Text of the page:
Forgiveness and Breaking Cycles
A friend posted an article titled, “What Do Grown Children Owe Their Abusive Parents?” and it was so clear in analysis that I also wanted to share it more widely. This was a timely read, as I was recently contacted by a relative who communicates with my parents with an inquiry about what it would take for me to reach out to them. I am certain that the effort was for the purpose of bringing me back into my parent’s sphere so that I could support them in some way. They are not well and are getting on in years. Additionally, the hubby also periodically receives letters from his parents with much the same intent. We have not been too confident in how we’ve responded to the requests, but we do know that we don’t feel we could engage with either set of parents as the relationship existed before our individual separation from each.
As far as I am concerned, the notion of forgiveness is a mutual process whereby attrition byway of the perpetrator and benevolence byway of the victim, is a process for redefining and rebuilding toward a healthier relationship for each party. That idea was explained so clearly in this article as being necessary toward a true and positive change in the abusive parent/child relationship. As my parents have never asked for forgiveness, nor care to take responsibility for their abusive parenting, it has never made any kind of sense to me that I should be the one to approach them. As for the hubby, the various efforts from his parents have arrived to him with excuses and twisted logic rather than with any true effort toward accountability. We are part of the “many” referenced in the statement, “After all, many adult children of abusers have never heard a word of regret from their parent or parents. People who have the capacity to ruthlessly maltreat their children tend toward self-justification, not shame.”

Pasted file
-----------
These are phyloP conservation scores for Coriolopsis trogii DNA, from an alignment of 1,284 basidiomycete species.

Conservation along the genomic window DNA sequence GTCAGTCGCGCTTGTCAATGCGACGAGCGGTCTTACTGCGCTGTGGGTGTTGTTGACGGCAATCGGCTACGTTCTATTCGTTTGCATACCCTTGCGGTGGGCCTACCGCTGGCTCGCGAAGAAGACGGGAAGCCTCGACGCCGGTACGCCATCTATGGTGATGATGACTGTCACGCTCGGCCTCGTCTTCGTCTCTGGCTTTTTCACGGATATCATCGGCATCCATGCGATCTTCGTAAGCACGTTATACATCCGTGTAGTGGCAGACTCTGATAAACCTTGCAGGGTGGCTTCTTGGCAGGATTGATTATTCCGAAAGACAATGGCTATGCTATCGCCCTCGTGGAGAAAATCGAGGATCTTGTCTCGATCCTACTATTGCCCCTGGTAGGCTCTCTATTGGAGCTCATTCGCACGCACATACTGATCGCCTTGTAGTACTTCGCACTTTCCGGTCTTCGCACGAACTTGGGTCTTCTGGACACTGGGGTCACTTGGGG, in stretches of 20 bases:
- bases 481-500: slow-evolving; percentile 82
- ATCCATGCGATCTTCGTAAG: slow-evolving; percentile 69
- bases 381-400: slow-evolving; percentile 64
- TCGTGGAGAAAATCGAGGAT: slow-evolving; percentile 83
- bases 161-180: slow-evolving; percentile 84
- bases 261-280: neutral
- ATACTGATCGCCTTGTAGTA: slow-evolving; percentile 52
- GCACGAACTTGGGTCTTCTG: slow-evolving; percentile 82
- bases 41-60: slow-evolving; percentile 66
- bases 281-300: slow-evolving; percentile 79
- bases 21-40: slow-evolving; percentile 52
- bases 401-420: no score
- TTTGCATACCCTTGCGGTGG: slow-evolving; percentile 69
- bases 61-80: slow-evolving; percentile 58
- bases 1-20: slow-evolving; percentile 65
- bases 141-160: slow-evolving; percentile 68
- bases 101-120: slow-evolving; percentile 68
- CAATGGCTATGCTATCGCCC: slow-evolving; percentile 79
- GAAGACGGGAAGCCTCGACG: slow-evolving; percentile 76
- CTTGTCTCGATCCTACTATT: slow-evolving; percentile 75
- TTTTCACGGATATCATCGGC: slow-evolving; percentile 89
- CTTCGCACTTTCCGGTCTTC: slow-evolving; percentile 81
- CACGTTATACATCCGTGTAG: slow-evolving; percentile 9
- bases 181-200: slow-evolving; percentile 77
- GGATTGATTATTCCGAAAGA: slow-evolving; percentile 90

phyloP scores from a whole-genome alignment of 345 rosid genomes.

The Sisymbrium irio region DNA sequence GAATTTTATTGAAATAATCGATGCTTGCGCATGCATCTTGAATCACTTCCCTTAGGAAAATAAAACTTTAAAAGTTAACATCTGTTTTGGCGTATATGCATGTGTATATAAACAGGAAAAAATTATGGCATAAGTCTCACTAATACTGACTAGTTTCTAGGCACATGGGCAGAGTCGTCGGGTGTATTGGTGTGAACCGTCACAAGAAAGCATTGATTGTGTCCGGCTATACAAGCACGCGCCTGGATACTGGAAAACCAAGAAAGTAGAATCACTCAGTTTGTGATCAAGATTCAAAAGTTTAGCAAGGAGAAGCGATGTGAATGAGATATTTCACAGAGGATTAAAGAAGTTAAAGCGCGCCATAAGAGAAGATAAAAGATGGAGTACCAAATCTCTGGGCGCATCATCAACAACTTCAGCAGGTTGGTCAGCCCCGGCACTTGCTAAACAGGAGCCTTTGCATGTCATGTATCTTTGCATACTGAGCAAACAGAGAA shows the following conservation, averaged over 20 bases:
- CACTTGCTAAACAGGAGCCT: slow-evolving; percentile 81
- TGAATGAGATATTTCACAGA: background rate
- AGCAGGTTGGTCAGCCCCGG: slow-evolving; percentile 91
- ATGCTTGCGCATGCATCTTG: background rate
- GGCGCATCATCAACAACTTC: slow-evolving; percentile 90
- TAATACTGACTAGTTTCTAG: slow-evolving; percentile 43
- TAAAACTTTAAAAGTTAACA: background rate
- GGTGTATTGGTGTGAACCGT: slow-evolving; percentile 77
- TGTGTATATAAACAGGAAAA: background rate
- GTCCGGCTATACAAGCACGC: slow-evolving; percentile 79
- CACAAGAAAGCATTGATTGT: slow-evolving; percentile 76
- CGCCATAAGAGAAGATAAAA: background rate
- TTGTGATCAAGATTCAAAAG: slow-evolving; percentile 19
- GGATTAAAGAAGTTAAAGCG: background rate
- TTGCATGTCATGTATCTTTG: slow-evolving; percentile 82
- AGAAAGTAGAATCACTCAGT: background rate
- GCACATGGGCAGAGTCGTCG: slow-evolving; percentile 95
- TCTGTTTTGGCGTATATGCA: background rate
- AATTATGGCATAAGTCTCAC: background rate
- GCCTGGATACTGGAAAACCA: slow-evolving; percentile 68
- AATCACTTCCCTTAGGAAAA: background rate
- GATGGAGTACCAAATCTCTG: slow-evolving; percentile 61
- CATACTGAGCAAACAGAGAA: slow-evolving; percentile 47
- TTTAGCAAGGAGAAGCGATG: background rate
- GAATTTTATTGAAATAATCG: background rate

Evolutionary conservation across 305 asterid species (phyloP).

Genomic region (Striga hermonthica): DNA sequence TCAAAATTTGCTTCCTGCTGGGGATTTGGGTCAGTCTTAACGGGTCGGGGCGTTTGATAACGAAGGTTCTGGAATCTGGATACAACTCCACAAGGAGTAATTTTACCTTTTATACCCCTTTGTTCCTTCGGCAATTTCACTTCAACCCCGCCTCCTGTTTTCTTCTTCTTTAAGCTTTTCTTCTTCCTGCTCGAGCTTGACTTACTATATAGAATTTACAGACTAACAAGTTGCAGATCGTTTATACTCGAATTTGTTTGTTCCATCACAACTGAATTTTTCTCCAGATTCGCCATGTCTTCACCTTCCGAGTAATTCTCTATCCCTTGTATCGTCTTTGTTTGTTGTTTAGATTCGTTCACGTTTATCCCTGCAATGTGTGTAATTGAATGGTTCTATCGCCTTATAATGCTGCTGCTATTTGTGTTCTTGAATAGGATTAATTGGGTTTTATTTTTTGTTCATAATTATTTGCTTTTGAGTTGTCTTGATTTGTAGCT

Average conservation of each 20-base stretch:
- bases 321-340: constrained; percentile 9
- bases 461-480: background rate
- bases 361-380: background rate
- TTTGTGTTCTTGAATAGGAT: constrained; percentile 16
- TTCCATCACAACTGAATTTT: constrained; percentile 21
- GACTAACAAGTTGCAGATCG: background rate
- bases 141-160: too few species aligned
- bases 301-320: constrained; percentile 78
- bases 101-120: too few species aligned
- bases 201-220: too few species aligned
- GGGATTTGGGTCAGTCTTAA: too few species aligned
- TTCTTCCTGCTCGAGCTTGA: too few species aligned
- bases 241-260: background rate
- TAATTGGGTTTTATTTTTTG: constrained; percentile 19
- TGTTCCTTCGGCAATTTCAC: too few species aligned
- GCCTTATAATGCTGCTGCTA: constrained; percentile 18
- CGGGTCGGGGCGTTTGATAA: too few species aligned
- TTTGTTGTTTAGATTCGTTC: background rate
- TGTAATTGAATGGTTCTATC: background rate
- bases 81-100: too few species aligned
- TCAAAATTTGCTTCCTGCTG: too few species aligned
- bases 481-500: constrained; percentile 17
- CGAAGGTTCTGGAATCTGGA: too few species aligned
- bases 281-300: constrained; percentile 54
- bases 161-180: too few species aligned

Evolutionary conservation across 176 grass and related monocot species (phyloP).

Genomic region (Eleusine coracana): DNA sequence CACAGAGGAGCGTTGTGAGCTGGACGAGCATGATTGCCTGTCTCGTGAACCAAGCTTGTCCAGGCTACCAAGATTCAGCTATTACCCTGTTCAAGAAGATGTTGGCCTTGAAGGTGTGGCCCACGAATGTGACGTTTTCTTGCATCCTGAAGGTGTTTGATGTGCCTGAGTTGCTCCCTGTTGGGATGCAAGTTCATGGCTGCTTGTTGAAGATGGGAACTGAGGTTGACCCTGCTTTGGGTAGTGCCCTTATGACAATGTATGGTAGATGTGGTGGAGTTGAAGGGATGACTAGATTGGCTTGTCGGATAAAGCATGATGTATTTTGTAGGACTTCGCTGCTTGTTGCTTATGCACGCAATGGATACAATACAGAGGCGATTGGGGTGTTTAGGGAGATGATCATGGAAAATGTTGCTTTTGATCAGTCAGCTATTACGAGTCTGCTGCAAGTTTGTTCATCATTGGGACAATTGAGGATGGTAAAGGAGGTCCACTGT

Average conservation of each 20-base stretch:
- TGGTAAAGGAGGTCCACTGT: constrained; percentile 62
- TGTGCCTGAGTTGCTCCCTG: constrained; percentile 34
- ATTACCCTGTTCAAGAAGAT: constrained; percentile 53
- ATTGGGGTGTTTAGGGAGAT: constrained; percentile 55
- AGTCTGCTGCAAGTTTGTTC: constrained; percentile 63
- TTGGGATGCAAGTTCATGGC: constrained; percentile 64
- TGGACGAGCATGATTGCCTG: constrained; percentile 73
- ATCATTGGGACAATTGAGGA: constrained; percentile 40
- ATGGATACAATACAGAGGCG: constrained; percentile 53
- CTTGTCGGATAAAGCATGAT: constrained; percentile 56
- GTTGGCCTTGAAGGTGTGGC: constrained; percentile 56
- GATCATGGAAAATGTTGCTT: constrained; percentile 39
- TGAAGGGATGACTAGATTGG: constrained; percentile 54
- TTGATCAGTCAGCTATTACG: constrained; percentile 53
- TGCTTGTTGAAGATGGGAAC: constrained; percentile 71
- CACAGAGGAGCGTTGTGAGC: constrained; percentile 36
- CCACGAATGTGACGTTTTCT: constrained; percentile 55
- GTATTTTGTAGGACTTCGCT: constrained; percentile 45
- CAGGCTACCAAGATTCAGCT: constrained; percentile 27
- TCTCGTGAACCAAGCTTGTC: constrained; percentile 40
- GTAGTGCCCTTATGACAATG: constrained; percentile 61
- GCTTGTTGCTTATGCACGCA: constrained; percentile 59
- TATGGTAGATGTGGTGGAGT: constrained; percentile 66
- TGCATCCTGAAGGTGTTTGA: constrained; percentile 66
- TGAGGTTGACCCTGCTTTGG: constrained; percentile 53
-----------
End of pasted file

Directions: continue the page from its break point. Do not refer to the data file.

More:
On a personal level, I came to this conclusion a long time ago, but this piece is helpful in explaining to others who expect us to forgive and move on. This piece offers an outsider perspective about why our standing firm in a lacking relationship with our parents is actually a healthy alternative to normative parent-child relationships which would occasion more abuse. We are determined to break the cycle of abuse and move on toward a healthy future while letting them live as they wish without harm to us or our children.
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